Officers Eric Reynolds (left) and Christopher Munro. Photo: Boynton Beach PD.

Officers Eric Reynolds (left) and Christopher Munro. Photo: Boynton Beach PD.

Last summer, Officer Eric Reynolds of the Boynton Beach (Fla.) Police Department recognized a car used to flee an armed robbery. He took chase and Officer Christopher Munro soon followed. The driver stopped and engaged the two officers, both of whom survived the ensuing gunfight. The assailant did not. For their efforts the officers have been selected as the February 2013 Officers of the Month by the National Law Enforcement Officers Memorial Fund.

On the afternoon of June 12, 2012, Officer Reynolds took note of a crime bulletin describing a red Crown Victoria with a white top being driven by a suspected  armed bank robber. Reynolds parked an intersection where he thought the suspect might cross as he fled. Not 10 minutes later, a Lincoln that otherwise fit the vehicle description sped past.

Reynolds followed, running the license plate and noting its handicap sticker. He wondered if maybe the driver was just an elderly person who was speeding. The car abruptly slowed and stopped on the side of the road. Reynolds parked a distance behind, radioed, and waited for backup to arrive, in case the driver was an armed robber. But the vehicle started and sped away again, with Reynolds close behind.

Officer Munro had just finished gassing up his car at the start of his shift when he heard the call over the radio. When he saw Reynolds' squad following the Lincoln, he was ready and fell in behind them. As the car continued to race through the streets tailed by two police cars, the officers became more sure that the driver was in fact the bank robbery suspect.

As the busy road they were traveling on became clogged with traffic, the red Lincoln veered off onto a smaller street and into an industrial area. The officers followed until the suspect's car hit a Toyota Camry head on.

With the pursuit effectively ended, the officers parked next to each other about 10 yards from the crashed Lincoln. They exited their vehicles and sought cover behind their doors. Once the suspect got his damaged door open, he started shooting out of his window. In response, Reynolds and then Munro began firing back, both officers finding cover behind a nearby telephone pole.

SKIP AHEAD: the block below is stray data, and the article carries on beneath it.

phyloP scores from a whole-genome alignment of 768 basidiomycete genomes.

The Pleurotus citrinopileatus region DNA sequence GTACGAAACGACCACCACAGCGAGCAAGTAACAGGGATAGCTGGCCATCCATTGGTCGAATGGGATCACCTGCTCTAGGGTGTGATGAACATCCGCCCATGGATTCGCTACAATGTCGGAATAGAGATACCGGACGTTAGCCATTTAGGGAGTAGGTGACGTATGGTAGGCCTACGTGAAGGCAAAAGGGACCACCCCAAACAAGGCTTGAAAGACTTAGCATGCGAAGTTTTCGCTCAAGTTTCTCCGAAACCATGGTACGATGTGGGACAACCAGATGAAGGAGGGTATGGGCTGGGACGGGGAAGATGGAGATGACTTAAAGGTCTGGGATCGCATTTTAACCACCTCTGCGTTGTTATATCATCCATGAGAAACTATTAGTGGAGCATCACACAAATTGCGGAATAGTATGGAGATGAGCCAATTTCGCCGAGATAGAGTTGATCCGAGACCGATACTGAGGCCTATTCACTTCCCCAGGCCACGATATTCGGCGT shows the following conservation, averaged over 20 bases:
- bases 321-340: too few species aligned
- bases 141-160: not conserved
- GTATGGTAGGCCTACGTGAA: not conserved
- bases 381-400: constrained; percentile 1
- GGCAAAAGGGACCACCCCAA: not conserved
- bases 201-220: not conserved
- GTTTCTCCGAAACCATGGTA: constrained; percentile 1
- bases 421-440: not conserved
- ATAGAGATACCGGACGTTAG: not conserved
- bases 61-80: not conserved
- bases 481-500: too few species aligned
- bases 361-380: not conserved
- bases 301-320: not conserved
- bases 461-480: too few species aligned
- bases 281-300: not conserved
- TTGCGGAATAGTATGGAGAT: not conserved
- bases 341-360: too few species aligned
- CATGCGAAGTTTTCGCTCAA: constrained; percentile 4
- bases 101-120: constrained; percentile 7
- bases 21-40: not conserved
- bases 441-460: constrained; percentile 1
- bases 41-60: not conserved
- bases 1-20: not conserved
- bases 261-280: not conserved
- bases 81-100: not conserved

When shots stopped coming from the suspect vehicle, the officers cautiously approached. They found the driver trying to clear a jam from his gun. Reynolds and Munro opened fire and the suspect fell and dropped his gun.

"He was still moving after like 32 rounds," remembers Reynolds.

Backup officers arrived at that point and took over. The suspect was declared dead.

He didn't realize it until after the incident, but Reynolds' foot was shot during the gunfight. It took three months for him to recover and return to duty. Now when he's on patrol, he has noticed that he reacts differently. "Now on each call, I'm more expecting the worst," Reynolds says. "You're trained to, but now it's more stressful and my heart pounds. Every Lincoln towncar I pass reminds me of it."

Both officers are back on the job. Reynolds now regularly attends Q and A sessions with fellow veteran officers that are ostensibly to help train rookies. But he has found that the sessions actually help him to process and deal with the feelings he has about what happened that day. He is also grateful for the therapy sessions he attended, in addition to physical therapy.

"Reach out for help if you need it," advises Reynolds. "Lots of people are too macho. I'll talk to them as much as I can. I'm not keeping it in."

After 11 years working the streets, Reynolds is applying for a desk job. His son was six months old when the shooting occurred and he wants to be there for him as he grows up.

"That following Sunday was my first Father's Day. It made me look at my priorities," he says. "Being able to have a normal schedule means more to me now."

As for the incident itself, Reynolds is happy with the way he and Munro responded. Both were prepared and up to the task. "Officer Munro was just coming on duty, but something can happen at any time," says Reynolds. "Just be ready. Don't be caught off guard."

Reynolds looks forward to visiting the National Law Enforcement Officers Memorial with Munro in May as part of their recognition as Officers of the Month. "I'm very honored," he says. "I went to the memorial wall with my mom, a retired officer, when I was a little kid. It will be one of the highlights of my life. The top three so far are the birth of my son, meeting my wife, and surviving this shooting."


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